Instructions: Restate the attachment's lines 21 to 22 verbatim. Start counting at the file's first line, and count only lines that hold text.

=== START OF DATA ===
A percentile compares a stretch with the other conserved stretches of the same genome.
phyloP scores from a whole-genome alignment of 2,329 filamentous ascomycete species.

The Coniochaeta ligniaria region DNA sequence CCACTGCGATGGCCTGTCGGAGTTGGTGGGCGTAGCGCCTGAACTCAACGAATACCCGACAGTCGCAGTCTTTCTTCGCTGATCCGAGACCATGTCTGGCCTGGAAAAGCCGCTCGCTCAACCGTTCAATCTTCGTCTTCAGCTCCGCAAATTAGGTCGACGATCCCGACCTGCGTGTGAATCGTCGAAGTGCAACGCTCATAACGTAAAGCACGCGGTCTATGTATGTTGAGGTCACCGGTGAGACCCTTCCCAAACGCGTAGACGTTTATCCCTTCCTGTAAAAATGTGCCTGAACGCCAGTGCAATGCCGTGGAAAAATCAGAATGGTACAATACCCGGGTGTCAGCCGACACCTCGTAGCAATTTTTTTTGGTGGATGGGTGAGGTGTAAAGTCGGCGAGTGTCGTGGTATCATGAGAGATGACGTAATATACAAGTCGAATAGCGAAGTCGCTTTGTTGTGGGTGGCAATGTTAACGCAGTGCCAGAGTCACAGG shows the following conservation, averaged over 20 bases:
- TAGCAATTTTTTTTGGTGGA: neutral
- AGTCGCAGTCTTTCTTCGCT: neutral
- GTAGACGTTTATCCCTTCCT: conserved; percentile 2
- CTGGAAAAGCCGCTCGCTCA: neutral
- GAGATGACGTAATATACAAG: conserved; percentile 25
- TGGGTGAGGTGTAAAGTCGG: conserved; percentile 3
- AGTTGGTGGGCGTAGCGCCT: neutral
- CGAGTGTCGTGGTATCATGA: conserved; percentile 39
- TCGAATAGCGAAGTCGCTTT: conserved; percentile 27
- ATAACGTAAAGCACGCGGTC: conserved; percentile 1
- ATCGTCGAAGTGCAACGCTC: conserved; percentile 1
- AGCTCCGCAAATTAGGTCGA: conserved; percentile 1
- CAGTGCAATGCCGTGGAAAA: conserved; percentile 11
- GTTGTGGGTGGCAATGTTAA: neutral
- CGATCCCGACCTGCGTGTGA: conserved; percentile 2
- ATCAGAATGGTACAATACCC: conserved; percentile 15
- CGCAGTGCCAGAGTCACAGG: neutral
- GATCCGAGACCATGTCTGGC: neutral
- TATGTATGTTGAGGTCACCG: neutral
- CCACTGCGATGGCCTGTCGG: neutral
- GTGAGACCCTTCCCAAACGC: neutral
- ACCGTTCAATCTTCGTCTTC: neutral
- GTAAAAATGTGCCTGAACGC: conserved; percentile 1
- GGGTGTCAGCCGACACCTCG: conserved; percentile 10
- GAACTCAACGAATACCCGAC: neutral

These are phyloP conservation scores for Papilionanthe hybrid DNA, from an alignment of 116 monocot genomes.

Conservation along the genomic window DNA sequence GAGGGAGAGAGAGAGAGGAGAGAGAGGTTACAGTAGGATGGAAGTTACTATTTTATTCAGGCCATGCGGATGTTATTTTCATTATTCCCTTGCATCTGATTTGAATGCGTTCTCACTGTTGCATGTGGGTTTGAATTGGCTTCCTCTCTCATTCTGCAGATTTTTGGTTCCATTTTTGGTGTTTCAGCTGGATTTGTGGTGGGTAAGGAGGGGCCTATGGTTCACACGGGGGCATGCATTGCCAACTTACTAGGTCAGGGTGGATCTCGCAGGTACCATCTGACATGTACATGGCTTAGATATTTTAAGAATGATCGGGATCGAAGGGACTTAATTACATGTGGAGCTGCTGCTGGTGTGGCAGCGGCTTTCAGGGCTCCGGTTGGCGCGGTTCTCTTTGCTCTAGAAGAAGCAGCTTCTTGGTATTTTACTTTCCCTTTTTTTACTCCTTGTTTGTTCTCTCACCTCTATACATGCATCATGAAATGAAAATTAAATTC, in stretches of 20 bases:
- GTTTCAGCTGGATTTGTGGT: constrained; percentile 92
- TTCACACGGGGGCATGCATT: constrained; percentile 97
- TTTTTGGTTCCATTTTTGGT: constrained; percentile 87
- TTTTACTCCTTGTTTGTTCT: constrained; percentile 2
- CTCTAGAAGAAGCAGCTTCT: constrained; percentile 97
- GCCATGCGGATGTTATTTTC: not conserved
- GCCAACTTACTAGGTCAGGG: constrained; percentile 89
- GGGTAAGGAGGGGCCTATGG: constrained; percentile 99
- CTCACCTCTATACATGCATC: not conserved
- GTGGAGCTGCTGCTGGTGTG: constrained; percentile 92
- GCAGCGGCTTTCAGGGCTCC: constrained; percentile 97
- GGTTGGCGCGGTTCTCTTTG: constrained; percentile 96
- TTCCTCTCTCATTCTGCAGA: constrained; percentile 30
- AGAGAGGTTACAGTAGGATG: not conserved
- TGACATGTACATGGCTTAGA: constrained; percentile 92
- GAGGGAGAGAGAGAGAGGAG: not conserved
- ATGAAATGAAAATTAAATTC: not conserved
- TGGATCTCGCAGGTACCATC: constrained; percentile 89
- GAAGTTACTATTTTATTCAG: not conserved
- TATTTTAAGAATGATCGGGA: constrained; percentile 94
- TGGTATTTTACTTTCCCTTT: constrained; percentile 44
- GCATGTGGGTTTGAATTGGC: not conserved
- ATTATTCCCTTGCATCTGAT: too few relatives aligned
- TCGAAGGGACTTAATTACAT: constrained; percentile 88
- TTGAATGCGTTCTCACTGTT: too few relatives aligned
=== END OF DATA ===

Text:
- GATCCGAGACCATGTCTGGC: neutral
- TATGTATGTTGAGGTCACCG: neutral